that he did not receive a judgment in Barroso’s case until April 8. Once he received a
judgment, he noticed there was an error in the time credited section, he notified the court
Plaintiff’s First Amended Complaint at ¶ 49.
Bexar County’s arguments were as follows: The Fourth Amendment does not apply when the challenge is
solely to continued incarceration. Valencia v. Wiggins, 981 F.2d 1440, 1449 (5th Cir.), cert. denied, 509 U.S.
905 (1993). The Fifth Amendment protects individuals only from the actions of federal, not local, actors. Morrin
v. Claire, 77 F.3d 116, 120 (5th Cir. 1996). The Fourteenth Amendment protects the rights of a pre-trial
detainee, not a convicted person. Valencia at 1445; Morrin at 120. Defendant Bexar County is entitled to
judgment on the Eighth Amendment claim because Barroso’s detention was not based on an established practice
but occurred due to a clerical error.
To the extent that Plaintiff is arguing that Bexar County seized Plaintiff at the sentencing hearing, it is noted
that Bexar County did so pursuant to the State mandated form of Judgment. Accordingly, there was no custom
or policy of Bexar County involved.
clerk, and a revised judgment was sent to him on April 9. Mr. Barroso was thereafter
Plaintiff filed a response to Bexar County’s motion for summary judgment. In that
response, Plaintiff argued that the motion should be denied because Bexar County has
admitted that Mr. Barroso was incarcerated longer than ordered and defense counsel engaged
in discovery misconduct.13 Plaintiff produced no summary judgment evidence to refute
Defendant’s argument that clerical negligence was the cause of Plaintiff’s continued
detention. Prior to Judge Hudspeth’s order granting summary judgment, Plaintiff had the
opportunity to engage in discovery. Rather than tailoring his discovery requests to establish
the causes of action he pled, Plaintiff propounded vague, global, and harassing requests. See
Docket no. 57 (Plaintiff’s 30(b)(6) notice seeking examination on all transfers and releases of
inmates in Bexar County in March-April 2014; produce all members of Judge Kazen’s staff).
Once Bexar County carried its initial burden of showing that the extended
incarceration was due to a clerical mistake, the burden shifted to the Plaintiff to show that
summary judgment was inappropriate. See Celotex Corp. v. Catrett, 477 U.S. 317, 324
(1986); Fields v. City of South Houston, 922 F.2d 1183, 1187 (5th Cir. 1991). Plaintiff was
required to produce competent summary judgment evidence showing a genuine issue exists as
to whether Bexar County had a policy, custom or practice to intentionally detain prisoners
past their time served judgment. See Anderson v. Liberty Lobby, Inc., 477 U.S. 242, 250 n.4
Plaintiff’s mere reliance that in this case the Plaintiff’s detention was extended by 23
days, that he was misled for some time into believing only the April 8 Judgment existed, and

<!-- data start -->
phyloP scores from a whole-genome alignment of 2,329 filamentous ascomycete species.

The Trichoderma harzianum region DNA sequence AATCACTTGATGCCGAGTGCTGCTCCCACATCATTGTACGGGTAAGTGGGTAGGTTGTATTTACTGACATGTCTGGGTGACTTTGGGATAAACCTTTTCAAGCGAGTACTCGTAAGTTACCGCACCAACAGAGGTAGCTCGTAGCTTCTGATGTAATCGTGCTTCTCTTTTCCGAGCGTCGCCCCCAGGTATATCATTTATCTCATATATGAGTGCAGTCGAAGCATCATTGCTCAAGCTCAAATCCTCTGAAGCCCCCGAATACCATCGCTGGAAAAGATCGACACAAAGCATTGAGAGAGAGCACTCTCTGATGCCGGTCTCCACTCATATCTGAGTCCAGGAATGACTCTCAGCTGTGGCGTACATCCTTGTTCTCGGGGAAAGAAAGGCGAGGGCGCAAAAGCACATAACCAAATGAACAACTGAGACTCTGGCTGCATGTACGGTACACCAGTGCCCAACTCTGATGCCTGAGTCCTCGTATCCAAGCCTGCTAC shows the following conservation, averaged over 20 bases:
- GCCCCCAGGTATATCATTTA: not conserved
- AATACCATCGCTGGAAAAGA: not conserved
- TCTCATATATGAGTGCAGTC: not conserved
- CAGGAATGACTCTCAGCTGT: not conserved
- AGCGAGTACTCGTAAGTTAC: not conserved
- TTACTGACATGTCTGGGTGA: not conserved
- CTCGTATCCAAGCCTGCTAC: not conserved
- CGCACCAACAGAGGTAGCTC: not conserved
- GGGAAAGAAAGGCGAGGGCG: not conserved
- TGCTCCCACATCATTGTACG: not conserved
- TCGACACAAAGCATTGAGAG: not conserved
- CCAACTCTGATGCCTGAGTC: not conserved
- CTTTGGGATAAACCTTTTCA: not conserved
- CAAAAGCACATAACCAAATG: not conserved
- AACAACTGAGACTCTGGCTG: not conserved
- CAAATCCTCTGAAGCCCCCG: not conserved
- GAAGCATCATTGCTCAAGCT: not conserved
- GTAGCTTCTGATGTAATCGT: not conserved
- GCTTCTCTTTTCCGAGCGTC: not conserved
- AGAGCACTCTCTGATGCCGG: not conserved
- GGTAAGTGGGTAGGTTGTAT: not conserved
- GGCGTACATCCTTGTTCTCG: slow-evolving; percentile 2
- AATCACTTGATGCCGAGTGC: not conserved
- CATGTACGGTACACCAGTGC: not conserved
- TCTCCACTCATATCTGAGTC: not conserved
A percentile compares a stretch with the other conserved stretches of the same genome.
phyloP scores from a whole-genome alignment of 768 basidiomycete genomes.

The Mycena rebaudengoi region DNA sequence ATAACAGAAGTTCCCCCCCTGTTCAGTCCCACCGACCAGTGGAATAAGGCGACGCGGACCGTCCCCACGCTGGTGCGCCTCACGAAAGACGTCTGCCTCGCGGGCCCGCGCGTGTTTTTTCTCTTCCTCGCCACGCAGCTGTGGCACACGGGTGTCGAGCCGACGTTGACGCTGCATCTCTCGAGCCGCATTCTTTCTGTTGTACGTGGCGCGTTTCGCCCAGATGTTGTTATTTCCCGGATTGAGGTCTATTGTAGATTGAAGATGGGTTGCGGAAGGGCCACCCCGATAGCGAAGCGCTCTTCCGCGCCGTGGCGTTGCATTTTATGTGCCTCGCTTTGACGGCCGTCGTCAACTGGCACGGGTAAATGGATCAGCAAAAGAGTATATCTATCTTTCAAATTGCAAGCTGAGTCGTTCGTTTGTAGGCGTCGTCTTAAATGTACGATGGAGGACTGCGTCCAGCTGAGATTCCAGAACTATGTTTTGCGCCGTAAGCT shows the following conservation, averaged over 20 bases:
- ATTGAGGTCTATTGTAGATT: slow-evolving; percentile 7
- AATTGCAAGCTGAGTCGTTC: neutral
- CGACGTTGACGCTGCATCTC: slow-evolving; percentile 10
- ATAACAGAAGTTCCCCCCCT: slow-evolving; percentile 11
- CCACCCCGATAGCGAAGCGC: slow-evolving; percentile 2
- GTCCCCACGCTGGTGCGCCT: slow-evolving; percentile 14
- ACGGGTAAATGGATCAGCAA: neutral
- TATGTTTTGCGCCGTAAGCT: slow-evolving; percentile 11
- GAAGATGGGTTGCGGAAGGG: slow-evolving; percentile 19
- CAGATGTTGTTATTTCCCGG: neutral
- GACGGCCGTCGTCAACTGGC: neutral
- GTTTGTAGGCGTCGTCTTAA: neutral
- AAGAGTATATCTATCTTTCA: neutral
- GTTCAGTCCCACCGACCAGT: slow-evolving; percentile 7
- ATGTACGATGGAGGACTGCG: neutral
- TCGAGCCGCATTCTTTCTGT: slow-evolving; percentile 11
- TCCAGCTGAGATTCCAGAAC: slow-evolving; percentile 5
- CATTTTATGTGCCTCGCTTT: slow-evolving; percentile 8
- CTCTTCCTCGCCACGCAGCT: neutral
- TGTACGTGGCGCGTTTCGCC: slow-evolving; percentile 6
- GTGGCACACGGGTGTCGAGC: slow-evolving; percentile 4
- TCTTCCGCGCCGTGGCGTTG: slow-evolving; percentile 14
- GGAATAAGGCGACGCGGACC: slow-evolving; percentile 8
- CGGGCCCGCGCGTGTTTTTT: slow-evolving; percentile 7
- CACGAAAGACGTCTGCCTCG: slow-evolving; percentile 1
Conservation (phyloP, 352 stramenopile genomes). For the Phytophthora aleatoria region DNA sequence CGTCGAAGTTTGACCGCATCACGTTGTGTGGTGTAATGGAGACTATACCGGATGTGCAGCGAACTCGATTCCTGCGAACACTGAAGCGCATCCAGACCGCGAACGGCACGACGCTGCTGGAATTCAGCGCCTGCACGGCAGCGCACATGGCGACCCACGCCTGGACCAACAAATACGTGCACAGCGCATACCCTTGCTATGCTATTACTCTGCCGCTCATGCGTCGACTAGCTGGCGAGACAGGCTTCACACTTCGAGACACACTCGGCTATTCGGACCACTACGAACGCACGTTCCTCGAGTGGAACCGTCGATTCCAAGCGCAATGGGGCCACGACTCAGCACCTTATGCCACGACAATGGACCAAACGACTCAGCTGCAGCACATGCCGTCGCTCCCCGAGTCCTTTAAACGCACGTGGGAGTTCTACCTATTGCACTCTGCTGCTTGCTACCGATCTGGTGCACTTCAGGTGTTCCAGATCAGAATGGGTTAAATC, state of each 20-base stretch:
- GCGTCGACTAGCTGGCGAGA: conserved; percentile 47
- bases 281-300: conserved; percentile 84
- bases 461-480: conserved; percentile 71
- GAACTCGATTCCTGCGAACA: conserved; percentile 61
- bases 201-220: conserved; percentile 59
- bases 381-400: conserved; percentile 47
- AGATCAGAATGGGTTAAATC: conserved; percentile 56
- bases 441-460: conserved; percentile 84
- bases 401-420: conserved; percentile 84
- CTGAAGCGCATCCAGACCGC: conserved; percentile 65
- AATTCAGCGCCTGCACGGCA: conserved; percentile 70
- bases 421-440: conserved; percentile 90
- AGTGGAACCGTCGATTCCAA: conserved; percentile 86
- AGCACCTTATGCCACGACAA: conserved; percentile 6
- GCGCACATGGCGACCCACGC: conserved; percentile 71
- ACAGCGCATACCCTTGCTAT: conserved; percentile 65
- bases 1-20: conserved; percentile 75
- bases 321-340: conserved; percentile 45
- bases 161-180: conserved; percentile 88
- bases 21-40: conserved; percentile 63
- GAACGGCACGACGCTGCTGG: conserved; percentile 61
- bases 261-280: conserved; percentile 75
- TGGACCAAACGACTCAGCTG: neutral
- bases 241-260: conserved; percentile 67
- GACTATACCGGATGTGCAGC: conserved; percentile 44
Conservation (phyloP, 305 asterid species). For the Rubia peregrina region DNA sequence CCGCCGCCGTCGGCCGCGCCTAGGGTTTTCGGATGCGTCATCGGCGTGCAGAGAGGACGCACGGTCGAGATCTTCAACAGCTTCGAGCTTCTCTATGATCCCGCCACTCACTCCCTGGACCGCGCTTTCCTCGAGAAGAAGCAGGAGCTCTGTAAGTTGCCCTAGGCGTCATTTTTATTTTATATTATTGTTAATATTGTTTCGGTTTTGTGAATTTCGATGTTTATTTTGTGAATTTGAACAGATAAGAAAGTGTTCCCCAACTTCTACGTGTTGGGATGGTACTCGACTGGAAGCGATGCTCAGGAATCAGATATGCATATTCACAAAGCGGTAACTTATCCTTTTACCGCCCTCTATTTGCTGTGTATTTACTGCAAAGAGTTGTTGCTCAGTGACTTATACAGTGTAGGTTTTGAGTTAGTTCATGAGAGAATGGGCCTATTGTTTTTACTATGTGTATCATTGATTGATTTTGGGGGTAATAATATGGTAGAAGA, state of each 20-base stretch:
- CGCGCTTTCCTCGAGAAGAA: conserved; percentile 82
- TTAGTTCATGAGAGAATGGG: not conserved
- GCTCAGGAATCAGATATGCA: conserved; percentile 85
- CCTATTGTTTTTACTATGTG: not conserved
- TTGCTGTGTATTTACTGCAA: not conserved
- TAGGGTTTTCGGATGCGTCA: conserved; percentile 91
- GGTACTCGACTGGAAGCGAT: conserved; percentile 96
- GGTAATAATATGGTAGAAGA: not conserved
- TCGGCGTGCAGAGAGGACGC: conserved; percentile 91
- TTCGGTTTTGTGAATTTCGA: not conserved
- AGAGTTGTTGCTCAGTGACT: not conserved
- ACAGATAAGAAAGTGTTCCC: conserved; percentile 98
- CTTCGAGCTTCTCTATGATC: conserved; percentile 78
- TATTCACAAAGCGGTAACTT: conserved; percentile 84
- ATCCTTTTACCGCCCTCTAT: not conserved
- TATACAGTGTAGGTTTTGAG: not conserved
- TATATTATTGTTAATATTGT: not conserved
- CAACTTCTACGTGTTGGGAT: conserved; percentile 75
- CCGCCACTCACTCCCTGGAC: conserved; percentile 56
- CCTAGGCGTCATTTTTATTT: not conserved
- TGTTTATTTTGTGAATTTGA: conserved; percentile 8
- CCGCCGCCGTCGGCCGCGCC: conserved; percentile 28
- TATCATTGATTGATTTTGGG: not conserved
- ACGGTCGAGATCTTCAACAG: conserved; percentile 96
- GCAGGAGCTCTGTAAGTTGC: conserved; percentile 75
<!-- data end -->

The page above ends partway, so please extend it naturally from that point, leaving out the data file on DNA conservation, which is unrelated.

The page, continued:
Docket no. 122.
that defense counsel obstructed him from developing all the discovery he wanted, is simply
insufficient to create a material fact issue to defeat Bexar County’s motion for summary
judgment. In this case mistakes were made. The state trial court verbally pronounced a
sentence, but a written Judgment is necessary to bring finality to the proceeding. “Without a
judgment as defined by Art. 42.01, supra, the pronouncement of sentence under Art. 42.02,
Vernon's Ann. C.C.P., is unauthorized.” Tyra v. State, 548 S.W.2d 912, 913 (Tex. Crim. App.
For unknown reasons the original Judgment was not entered and there was an
unacceptable delay in the filing of the Judgment resulting in an unauthorized detention of the
Plaintiff. This, however, does not result in the conclusion Plaintiff reaches. Bexar County is
not liable under section 1983 for the negligent acts of its employees.
Summary judgment was properly granted by Judge Hudspeth on all claims in this
case. Plaintiff’s motions for summary judgment (docket nos. 110 and 111) were implicitly
denied by the order granting Defendants’ motions, and the denial of Plaintiff’s motions was
proper. Accordingly, Plaintiff’s motion for reconsideration (docket no. 129) is denied.
Defendants are not awarded costs under 28 U.S.C. § 1920 inasmuch as Plaintiff is
indigent, his counsel undertook this representation on a pro bono basis, and given the
extended incarceration he underwent it would be inequitable to award costs even though
Defendants are prevailing parties.
Counsel for Defendants are directed to provide a copy of this Order to the Office of
Court Administration of the Texas Judicial System for its consideration as to whether any
modifications should be made to the felony judgment form to ensure that individuals given
time-served sentences are expeditiously released from custody upon the entry of Judgment
and any administrative processing from the respective detention facility.
The Clerk is directed to close this case.
SIGNED this 15th day of December, 2015.
UNITED STATES DISTRICT JUDGE